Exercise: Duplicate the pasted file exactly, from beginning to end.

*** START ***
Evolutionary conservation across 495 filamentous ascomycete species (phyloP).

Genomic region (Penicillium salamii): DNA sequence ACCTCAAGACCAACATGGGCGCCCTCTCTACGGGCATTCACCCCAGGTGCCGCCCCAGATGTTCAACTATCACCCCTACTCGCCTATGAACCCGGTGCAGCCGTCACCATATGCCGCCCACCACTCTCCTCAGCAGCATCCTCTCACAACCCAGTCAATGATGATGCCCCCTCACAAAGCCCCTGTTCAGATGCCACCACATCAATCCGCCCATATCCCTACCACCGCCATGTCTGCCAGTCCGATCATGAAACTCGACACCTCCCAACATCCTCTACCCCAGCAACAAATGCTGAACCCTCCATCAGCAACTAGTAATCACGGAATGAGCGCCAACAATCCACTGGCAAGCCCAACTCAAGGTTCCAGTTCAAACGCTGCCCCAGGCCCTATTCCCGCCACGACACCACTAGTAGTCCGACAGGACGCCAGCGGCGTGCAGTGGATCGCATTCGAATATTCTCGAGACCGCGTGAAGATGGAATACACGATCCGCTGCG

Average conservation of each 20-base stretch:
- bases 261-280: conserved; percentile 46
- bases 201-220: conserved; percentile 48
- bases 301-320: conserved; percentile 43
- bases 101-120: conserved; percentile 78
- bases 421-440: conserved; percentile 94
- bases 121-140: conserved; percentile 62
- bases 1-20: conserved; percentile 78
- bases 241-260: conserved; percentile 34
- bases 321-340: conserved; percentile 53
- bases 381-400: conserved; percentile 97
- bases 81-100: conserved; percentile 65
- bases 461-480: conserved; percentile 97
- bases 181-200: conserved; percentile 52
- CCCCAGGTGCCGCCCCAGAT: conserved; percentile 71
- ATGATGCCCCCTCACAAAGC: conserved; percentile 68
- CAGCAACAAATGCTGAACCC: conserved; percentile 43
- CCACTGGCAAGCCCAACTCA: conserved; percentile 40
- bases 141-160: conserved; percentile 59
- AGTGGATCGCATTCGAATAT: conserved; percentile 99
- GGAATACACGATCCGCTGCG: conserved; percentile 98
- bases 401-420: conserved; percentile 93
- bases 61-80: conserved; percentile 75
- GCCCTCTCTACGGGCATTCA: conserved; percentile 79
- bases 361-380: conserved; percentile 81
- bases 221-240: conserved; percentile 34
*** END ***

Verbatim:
Evolutionary conservation across 495 filamentous ascomycete species (phyloP).

Genomic region (Penicillium salamii): DNA sequence ACCTCAAGACCAACATGGGCGCCCTCTCTACGGGCATTCACCCCAGGTGCCGCCCCAGATGTTCAACTATCACCCCTACTCGCCTATGAACCCGGTGCAGCCGTCACCATATGCCGCCCACCACTCTCCTCAGCAGCATCCTCTCACAACCCAGTCAATGATGATGCCCCCTCACAAAGCCCCTGTTCAGATGCCACCACATCAATCCGCCCATATCCCTACCACCGCCATGTCTGCCAGTCCGATCATGAAACTCGACACCTCCCAACATCCTCTACCCCAGCAACAAATGCTGAACCCTCCATCAGCAACTAGTAATCACGGAATGAGCGCCAACAATCCACTGGCAAGCCCAACTCAAGGTTCCAGTTCAAACGCTGCCCCAGGCCCTATTCCCGCCACGACACCACTAGTAGTCCGACAGGACGCCAGCGGCGTGCAGTGGATCGCATTCGAATATTCTCGAGACCGCGTGAAGATGGAATACACGATCCGCTGCG

Average conservation of each 20-base stretch:
- bases 261-280: conserved; percentile 46
- bases 201-220: conserved; percentile 48
- bases 301-320: conserved; percentile 43
- bases 101-120: conserved; percentile 78
- bases 421-440: conserved; percentile 94
- bases 121-140: conserved; percentile 62
- bases 1-20: conserved; percentile 78
- bases 241-260: conserved; percentile 34
- bases 321-340: conserved; percentile 53
- bases 381-400: conserved; percentile 97
- bases 81-100: conserved; percentile 65
- bases 461-480: conserved; percentile 97
- bases 181-200: conserved; percentile 52
- CCCCAGGTGCCGCCCCAGAT: conserved; percentile 71
- ATGATGCCCCCTCACAAAGC: conserved; percentile 68
- CAGCAACAAATGCTGAACCC: conserved; percentile 43
- CCACTGGCAAGCCCAACTCA: conserved; percentile 40
- bases 141-160: conserved; percentile 59
- AGTGGATCGCATTCGAATAT: conserved; percentile 99
- GGAATACACGATCCGCTGCG: conserved; percentile 98
- bases 401-420: conserved; percentile 93
- bases 61-80: conserved; percentile 75
- GCCCTCTCTACGGGCATTCA: conserved; percentile 79
- bases 361-380: conserved; percentile 81
- bases 221-240: conserved; percentile 34